Is Jacoby Ellsbury being a wuss?

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ellsbury high-five.JPGTony Massarotti reports on the little dustup the Red Sox are having with Jacoby Ellsbury over his injury.  Short version: Ellsbury is still out of the lineup and says he’s hurting.  The Sox are downplaying it and wondering just how hurt Ellsbury really is.  Massarotti is siding with the team and is questioning Ellsbury’s desire to play:

Has Jacoby now become to the Sox what (medical) Bill Cartwright once was
to the New York Knicks? Is it Ellsbury – or DLsbury? . . . In the minds of the Sox – and others – Ellsbury has a reputation,
something only he can be responsible for. Earlier this month, Mike
Lowell openly wondered whether he still had a role on the Red Sox, but
at least Lowell’s remarks were motivated by the desire to play,
something that hardly makes him different from the majority of athletes. In Ellsbury’s case, the problem seems to be the opposite.
Does he want to play or doesn’t he?

I can’t say that partake in enough Red Sox Kremlinology to know whether or not Ellsbury is malingering or has questionable intestinal fortitude or what.  This smells to me, however, like something of an unfair broadside, if for no other reason than Massarotti cites the imagined pleas of “the pink hats in Camp Jacoby” and everyone’s favorite villain, Scott Boras in furtherance of his argument.

I don’t know if Ellsbury truly is well enough to play or not, but I don’t see how anything Massarotti cites in his article helps us figure that out.  This is one of those situations where an anonymous source who actually knows what’s going on medically-speaking could be useful.  Short of that, Massarotti is just knocking Ellsbury’s character, isn’t he?

The Cardinals will not exercise Matt Holliday’s 2017 option

CHICAGO, IL - JUNE 20: Matt Holliday #7 of the St. Louis Cardinals reacts after strikin out to John Lackey #41 of the Chicago Cubs (not pictured) during the first inning at Wrigley Field on June 20, 2016 in Chicago, Illinois.  (Photo by Jon Durr/Getty Images)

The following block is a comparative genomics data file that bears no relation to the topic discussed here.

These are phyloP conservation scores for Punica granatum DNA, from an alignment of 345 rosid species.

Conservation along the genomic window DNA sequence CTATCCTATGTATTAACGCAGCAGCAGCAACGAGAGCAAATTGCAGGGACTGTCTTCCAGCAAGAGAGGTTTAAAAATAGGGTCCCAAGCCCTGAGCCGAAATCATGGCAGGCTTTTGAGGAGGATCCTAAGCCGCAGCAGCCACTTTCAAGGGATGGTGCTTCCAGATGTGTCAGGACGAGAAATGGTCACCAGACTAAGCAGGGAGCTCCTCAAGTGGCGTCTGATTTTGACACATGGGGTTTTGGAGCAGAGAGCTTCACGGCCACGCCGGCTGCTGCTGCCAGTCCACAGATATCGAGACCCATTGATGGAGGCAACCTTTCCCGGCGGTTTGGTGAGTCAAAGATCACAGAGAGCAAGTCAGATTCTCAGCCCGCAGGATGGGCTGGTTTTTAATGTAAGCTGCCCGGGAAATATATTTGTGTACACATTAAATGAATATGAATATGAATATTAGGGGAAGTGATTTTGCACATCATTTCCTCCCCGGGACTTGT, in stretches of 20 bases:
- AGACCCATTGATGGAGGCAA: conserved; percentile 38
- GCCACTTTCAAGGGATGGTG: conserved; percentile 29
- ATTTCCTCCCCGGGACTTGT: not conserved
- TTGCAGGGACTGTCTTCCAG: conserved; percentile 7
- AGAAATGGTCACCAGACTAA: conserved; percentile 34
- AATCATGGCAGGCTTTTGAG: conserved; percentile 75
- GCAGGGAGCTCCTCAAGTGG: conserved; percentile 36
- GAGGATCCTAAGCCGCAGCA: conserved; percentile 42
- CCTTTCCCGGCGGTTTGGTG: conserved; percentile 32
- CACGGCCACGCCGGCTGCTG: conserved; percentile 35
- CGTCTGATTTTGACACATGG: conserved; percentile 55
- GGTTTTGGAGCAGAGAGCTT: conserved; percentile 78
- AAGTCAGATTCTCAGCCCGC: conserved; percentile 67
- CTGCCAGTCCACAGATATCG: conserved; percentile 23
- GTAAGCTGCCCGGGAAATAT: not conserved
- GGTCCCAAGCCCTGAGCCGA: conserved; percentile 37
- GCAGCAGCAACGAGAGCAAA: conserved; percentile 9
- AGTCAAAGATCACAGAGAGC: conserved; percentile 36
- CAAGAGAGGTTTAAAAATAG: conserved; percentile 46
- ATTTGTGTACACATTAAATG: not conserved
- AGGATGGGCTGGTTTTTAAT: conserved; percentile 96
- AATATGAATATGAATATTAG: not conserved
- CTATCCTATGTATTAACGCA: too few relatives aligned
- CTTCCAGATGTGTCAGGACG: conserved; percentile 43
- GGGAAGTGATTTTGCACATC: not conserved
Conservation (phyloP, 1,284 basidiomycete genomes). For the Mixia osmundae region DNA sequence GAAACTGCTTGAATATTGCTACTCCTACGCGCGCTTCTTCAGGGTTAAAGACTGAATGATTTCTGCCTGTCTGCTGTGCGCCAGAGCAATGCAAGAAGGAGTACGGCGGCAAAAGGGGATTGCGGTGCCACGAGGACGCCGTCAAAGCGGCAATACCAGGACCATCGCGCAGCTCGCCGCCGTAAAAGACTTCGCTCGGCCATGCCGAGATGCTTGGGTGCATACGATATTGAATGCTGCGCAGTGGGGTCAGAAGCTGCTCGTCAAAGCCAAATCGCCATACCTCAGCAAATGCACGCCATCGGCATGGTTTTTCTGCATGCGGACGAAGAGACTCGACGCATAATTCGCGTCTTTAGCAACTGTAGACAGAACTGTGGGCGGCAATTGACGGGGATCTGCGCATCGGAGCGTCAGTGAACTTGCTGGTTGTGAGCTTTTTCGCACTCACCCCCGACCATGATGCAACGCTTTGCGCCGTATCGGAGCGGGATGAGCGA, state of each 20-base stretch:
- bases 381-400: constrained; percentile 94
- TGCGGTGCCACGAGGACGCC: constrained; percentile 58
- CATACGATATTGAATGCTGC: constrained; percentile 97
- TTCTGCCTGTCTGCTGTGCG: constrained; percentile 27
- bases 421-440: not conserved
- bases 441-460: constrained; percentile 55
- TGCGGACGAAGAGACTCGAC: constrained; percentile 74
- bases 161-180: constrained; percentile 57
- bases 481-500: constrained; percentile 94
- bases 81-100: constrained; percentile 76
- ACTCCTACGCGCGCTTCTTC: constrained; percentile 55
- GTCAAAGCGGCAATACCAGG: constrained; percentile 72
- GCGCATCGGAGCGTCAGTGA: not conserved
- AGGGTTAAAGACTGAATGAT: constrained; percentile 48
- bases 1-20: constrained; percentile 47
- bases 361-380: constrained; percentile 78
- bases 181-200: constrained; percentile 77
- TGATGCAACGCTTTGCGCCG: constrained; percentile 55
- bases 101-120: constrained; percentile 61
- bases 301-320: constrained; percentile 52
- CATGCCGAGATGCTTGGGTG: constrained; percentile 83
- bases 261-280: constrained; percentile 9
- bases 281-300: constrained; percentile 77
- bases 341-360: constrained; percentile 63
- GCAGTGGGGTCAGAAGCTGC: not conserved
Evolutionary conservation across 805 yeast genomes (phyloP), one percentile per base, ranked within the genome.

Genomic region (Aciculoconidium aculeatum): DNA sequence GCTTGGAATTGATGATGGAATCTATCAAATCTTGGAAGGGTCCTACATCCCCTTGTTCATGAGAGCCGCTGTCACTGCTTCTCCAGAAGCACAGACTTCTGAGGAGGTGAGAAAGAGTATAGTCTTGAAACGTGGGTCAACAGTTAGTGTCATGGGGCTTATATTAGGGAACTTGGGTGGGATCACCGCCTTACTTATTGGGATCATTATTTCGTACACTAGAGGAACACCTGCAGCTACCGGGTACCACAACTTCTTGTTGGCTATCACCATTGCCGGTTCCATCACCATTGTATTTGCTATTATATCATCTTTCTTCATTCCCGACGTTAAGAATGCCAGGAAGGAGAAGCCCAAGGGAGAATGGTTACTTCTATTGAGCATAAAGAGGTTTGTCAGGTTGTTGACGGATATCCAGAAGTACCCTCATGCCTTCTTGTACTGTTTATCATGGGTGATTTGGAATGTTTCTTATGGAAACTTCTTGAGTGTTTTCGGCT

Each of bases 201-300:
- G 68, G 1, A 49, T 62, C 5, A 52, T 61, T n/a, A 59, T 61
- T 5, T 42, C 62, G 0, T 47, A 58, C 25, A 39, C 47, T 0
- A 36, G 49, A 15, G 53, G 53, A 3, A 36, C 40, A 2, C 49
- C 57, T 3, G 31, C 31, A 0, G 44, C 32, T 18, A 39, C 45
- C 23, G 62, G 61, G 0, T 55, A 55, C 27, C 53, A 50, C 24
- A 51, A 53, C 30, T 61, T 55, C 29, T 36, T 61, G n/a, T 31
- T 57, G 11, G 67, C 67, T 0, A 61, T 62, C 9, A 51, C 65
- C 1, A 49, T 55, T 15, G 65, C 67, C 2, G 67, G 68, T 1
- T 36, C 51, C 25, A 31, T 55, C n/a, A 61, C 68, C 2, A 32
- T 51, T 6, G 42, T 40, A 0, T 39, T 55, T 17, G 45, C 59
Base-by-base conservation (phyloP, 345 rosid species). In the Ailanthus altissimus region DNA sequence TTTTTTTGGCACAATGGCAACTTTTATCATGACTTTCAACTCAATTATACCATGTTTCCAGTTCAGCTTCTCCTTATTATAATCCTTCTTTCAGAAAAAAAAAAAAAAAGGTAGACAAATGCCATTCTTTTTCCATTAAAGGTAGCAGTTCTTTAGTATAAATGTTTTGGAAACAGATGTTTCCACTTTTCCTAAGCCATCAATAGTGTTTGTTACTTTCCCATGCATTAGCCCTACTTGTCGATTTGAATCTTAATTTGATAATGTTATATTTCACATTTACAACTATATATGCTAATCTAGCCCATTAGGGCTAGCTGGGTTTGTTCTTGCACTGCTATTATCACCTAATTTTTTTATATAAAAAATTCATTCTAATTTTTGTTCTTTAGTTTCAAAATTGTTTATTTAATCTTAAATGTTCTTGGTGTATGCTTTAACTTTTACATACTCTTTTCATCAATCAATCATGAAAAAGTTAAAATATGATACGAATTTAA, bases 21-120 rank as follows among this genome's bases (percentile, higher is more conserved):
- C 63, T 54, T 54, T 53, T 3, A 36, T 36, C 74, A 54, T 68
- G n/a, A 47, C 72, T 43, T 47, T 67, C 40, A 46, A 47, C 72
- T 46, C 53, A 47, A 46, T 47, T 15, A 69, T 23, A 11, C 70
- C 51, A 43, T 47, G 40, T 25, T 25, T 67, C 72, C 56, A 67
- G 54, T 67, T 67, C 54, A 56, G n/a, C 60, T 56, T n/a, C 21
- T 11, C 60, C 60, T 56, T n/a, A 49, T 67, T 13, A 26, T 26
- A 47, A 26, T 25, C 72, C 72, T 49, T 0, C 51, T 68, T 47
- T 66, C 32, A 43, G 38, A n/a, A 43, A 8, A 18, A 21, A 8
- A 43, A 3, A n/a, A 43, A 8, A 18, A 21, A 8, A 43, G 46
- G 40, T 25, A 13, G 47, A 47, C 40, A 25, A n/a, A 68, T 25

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Jon Heyman reports that the Cardinals do not plan to exercise Matt Holliday‘s $17 million option for 2017.
And, not surprisingly, will not extend him a similarly priced qualifying offer, either.

Holliday will be 37 when spring training begins and he is finishing his worst season as a major leaguer, having hit .242/.318/.450 with 19 homers over 424 plate appearances.

Injuries have not helped him — he’s missed the last six weeks with a fractured thumb — but it’s not like guys het healthier the older they get. Holliday will likely be looking at a massive pay cut for next year and a competition to make an Opening Day roster.

The Blue Jays and the Toronto press are fueding with each other

ST. PETERSBURG, FL - SEPTEMBER 3:  Manager John Gibbons #5 of the Toronto Blue Jays looks on from the dugout during the first inning of a game against the Tampa Bay Rays on September 3, 2016 at Tropicana Field in St. Petersburg, Florida. (Photo by Brian Blanco/Getty Images)
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The Blue Jays are poised to make the playoffs for the second year in a row and are playing a critical series with the Orioles, the outcome of which will likely determine who gets to play at home for that one-and-done game next week. Big stakes! Must keep focused!

Or, alternatively, maybe it’s time to have a silly, juvenile feud with the press. Here’s Steve Buffery of the Toronto Sun, asking why the Jays are doing stuff like this while fighting for the playoffs:

Why, for example, would the leaders on the team allow someone to put up on a wall photos of two Toronto sports writers with an ‘X’ scratched on their face and the a message written on top reading, ‘Do not grant them interviews’ (or words to that effect)? . . . Things like: Someone cranking up the music just when the media arrives to conduct pre-game interviews.

Not that the Jays have been treated wonderfully by the press themselves:

There was an incident the other night when a couple of journalists tried to corral struggling closer Roberto Osuna for an interview, but he kept blowing them off. Finally, one reporter followed him right into a private part of the clubhouse and told him off.

That’s . . . not what you’re supposed to do.

Still, there is zero point to get into silly feuds with the media. If they overstep their bounds, there are a TON of Jays officials and, I suspect, newspaper editors, who will quickly and eagerly discipline the reporter. You don’t have to make wanted posters and act like children. Partially because it’s just a bad look. But also, because it leads to news stories about it like the one in the Toronto Sun.